# Solving the pulse propagation using four different FDTD methods gives four different results - Which to trust?

I'd like to simulate the propagation of a pulse, and have different options for solving that.
On the one hand, I can use the non-linear schrödinger equation $$\partial_zE=\frac{i}{2k_0}\nabla^2_\perp E$$ with $$k_0$$ the propagation constant. I can solve it either in the cartesian coordinate system (using a fourier transform) or in the cylindrical coordinate system (using the hankel transform).
On the other hand, I can use the non-paraxial pulse propagation equation, as defined in https://doi.org/10.1103/PhysRevLett.117.043902 $$\partial_z\hat{E}=ik_z\hat{E}$$ with $$k_z$$ defined either as a paraxial approximation in $$k_z = k_0 - \frac{k_x^2+k_y^2}{2k_0}$$ or the non-paraxial version $$k_z = \sqrt{k_0^2-k_x^2-k_y^2}$$ with $$k_x$$ and $$k_y$$ the spatial frequencies.
Finally, I also can calculate the pulse and it's behavior for a gaussian beam.
I did that, and plotted everything in one figure: The non-paraxial propagation with the paraxial constant overlaps directly with the paraxial approximation in the cartesian system.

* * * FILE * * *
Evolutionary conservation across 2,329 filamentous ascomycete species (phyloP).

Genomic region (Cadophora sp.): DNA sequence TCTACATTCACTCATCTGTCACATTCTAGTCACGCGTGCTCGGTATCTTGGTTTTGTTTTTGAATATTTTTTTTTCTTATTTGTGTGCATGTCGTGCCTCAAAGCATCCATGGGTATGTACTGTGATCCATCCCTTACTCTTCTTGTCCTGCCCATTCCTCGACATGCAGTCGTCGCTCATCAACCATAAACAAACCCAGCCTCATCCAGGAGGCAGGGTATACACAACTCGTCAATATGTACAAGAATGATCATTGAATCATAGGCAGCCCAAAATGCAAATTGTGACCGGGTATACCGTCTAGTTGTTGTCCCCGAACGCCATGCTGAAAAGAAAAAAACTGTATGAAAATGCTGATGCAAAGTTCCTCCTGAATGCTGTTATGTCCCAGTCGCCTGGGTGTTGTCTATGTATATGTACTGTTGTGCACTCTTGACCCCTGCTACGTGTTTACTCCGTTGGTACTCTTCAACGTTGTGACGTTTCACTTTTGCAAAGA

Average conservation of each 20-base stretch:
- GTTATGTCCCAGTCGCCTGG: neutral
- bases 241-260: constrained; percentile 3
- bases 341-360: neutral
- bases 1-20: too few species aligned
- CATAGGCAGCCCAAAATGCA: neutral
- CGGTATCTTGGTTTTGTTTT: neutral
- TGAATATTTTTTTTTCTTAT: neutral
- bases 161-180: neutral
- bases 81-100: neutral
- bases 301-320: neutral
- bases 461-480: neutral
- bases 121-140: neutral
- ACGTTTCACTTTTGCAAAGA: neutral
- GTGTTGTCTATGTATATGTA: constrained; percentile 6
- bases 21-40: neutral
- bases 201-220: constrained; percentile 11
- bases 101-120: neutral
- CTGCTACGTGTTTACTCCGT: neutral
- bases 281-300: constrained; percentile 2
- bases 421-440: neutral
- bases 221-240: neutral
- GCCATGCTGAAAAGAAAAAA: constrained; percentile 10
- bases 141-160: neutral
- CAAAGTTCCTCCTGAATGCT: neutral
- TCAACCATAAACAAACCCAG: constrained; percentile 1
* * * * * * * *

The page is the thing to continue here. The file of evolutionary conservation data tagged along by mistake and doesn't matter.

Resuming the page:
Still, I get four different results for five different methods. Which of them is correct, and which of them is not? A change of the step size or resolution in x/y-direction does not change the result in a significant way.

My final goal is to use the correct solution for automated tests later, but without knowing which solution I will get this is difficult.

## 1 Answer

If the different numerical solutions do not converge upon refinement, then there is an error of some sort. If I were in your position I would check the numerical solutions against some known analytical solution. There should be some solutions to the linear SE if I remember correctly. I would start with those and see if your methods already disagree for the simple case and then work your way up in complexity. Also, is there some global physical properties like total energy/impulse etc. that you can check?

• The purple line is the calculated intensity (calculated analytically) for the gaussian beam, and I would have expected my results to represent that. But your suggestion could be another check if my solution is correct or not Mar 16 '20 at 16:10